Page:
Likely offered as a costly option, the electronic co-pilot will primarily control the car during traffic jams. Audi expects that its most popular markets will be Japan and the United States because European drivers are more interested in seeing autonomous technology applied to freeway driving.
The system is being developed jointly with Germany's Ibeo Automotive Systems and French component builder Valeo. It will use a host of lasers, cameras and sensors to scope out the road ahead and automatically move the car along in dense traffic.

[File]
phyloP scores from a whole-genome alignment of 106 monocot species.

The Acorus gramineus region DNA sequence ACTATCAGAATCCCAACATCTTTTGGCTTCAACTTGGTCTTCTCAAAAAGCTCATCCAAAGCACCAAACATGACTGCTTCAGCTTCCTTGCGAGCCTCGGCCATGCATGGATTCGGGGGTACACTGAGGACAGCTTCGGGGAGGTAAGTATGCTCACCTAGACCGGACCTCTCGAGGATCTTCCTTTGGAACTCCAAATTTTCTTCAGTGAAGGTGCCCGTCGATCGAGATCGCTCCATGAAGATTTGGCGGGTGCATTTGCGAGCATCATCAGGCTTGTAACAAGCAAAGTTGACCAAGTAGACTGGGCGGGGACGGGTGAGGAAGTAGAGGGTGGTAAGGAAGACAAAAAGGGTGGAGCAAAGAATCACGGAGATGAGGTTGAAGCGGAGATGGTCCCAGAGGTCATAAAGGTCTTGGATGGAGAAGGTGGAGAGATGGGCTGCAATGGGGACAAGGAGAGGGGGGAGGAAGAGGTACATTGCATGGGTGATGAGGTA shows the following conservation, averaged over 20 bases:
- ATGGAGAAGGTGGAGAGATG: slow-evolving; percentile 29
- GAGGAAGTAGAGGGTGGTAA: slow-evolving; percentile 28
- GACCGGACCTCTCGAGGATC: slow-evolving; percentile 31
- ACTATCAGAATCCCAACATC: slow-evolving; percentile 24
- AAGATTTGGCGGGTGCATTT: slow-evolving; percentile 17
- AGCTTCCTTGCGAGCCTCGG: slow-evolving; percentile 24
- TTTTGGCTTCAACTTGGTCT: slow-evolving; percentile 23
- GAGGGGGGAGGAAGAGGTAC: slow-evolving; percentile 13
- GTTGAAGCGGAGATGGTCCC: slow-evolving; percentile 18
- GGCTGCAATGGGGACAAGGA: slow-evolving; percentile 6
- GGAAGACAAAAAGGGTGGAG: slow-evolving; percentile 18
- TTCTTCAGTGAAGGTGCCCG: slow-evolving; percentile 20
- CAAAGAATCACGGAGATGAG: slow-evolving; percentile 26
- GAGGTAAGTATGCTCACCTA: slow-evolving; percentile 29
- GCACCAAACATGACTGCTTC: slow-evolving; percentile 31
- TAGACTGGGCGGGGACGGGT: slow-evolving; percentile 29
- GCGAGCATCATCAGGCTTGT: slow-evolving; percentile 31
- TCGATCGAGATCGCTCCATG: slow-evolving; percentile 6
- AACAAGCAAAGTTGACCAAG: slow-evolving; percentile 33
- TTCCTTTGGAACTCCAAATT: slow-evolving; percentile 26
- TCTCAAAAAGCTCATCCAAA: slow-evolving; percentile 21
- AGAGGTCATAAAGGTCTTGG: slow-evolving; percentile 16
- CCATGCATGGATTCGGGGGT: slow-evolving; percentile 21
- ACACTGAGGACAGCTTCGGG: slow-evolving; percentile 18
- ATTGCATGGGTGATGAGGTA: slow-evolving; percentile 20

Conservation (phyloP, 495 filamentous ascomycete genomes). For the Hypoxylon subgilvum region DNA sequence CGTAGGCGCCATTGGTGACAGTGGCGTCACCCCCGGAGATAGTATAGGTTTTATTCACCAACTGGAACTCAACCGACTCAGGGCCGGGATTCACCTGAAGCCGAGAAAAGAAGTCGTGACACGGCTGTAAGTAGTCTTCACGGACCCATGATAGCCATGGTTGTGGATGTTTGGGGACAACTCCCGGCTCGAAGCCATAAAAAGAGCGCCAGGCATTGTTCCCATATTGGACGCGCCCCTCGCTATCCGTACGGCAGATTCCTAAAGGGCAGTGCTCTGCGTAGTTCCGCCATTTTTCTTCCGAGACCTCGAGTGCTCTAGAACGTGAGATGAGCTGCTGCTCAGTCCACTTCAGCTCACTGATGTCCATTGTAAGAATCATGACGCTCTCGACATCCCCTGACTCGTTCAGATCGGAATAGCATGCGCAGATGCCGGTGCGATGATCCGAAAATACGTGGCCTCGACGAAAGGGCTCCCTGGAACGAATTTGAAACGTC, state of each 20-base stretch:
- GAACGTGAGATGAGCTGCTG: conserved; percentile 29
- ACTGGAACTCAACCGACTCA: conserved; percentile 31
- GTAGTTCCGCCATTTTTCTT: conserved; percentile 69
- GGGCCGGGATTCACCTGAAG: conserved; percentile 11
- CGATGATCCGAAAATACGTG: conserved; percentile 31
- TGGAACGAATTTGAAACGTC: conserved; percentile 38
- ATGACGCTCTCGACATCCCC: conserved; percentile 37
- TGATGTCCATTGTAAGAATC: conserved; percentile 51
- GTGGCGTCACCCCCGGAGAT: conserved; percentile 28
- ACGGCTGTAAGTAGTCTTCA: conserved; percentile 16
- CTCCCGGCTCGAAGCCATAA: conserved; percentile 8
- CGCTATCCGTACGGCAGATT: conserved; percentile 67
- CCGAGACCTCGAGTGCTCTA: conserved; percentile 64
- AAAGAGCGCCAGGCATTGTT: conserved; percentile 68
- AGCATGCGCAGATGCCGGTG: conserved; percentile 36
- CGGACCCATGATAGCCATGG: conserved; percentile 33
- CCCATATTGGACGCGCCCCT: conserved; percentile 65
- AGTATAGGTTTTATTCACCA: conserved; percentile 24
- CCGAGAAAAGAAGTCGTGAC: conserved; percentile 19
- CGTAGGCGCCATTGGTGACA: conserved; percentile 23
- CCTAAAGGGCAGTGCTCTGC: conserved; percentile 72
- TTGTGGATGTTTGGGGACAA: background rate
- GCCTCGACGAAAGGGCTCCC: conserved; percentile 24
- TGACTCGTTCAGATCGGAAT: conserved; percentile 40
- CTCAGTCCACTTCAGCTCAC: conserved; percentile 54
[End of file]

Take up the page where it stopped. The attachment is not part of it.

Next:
How much the self-driving option will cost is not known but the system can reportedly be fitted to the A8 without making major modifications to its steering and braking components, saving Audi a considerable amount of money.
Engineers involved with the project say that the upcoming autonomous system is very promising.
"So far, our test car has logged 37,000 kilometers (about 23,000 miles) without requiring human input," said Audi engineer Björn Giesler in an interview with Germany's Auto, Motor Und Sport.
After debuting in the A8, the autonomous driving system will gradually be applied to other members of Audi's lineup.